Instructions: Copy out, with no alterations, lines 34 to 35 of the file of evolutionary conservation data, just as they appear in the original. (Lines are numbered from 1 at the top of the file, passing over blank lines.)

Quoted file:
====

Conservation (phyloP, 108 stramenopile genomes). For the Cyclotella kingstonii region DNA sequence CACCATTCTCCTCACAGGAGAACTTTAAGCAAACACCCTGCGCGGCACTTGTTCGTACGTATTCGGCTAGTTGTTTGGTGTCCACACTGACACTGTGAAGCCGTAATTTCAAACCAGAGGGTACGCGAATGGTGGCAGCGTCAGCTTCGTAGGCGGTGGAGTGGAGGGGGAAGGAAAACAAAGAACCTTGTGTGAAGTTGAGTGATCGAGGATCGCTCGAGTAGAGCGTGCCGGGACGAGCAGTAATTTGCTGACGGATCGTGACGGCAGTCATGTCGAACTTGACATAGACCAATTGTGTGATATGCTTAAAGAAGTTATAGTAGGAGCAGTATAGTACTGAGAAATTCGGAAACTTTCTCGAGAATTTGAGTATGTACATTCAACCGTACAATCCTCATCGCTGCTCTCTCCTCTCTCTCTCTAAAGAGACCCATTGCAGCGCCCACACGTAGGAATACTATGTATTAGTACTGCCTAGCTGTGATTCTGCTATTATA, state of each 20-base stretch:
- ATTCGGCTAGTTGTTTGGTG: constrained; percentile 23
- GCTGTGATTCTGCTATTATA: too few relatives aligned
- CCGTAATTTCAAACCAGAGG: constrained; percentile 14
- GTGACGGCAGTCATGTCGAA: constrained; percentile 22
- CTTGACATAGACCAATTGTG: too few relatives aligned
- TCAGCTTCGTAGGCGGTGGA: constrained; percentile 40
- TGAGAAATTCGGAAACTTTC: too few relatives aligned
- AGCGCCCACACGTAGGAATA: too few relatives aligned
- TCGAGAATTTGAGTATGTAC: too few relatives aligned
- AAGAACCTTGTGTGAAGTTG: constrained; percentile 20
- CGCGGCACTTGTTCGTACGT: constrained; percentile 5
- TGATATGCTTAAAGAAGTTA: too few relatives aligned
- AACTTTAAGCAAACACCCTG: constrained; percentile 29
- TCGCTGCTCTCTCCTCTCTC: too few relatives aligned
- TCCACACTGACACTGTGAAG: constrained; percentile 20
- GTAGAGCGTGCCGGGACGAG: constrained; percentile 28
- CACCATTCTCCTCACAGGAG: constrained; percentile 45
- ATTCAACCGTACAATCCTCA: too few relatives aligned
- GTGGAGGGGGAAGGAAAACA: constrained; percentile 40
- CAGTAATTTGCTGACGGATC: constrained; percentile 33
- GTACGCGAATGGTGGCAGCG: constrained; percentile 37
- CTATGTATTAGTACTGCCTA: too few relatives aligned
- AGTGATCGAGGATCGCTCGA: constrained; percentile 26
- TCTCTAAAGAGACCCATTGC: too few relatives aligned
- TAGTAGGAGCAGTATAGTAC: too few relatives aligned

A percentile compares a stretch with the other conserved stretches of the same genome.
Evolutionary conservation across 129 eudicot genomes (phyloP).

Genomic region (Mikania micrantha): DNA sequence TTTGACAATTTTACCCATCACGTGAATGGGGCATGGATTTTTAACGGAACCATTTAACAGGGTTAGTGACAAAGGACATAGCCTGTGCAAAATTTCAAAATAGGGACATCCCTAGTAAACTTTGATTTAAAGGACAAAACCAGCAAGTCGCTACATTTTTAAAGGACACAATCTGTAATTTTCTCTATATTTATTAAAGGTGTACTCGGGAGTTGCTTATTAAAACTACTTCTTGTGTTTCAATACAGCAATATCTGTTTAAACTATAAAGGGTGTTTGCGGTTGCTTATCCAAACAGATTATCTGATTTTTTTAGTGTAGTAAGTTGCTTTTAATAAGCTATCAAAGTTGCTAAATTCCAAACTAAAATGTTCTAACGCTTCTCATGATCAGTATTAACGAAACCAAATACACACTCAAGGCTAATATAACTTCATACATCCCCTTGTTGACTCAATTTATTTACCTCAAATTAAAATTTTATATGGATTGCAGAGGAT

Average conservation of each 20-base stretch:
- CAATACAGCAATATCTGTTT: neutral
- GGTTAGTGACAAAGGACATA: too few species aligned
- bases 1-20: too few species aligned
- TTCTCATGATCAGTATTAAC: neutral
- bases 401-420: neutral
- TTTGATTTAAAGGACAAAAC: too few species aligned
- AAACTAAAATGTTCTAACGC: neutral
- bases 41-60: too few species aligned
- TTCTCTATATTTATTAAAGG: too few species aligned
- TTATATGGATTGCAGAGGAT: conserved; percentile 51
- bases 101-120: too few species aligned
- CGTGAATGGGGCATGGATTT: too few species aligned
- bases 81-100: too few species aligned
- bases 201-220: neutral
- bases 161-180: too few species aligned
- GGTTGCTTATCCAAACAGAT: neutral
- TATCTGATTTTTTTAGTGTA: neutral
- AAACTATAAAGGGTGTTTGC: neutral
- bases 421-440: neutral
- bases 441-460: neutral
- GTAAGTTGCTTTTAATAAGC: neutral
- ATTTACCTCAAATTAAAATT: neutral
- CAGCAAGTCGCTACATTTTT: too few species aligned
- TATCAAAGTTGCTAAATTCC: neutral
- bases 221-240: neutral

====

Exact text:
- TTCTCATGATCAGTATTAAC: neutral
- bases 401-420: neutral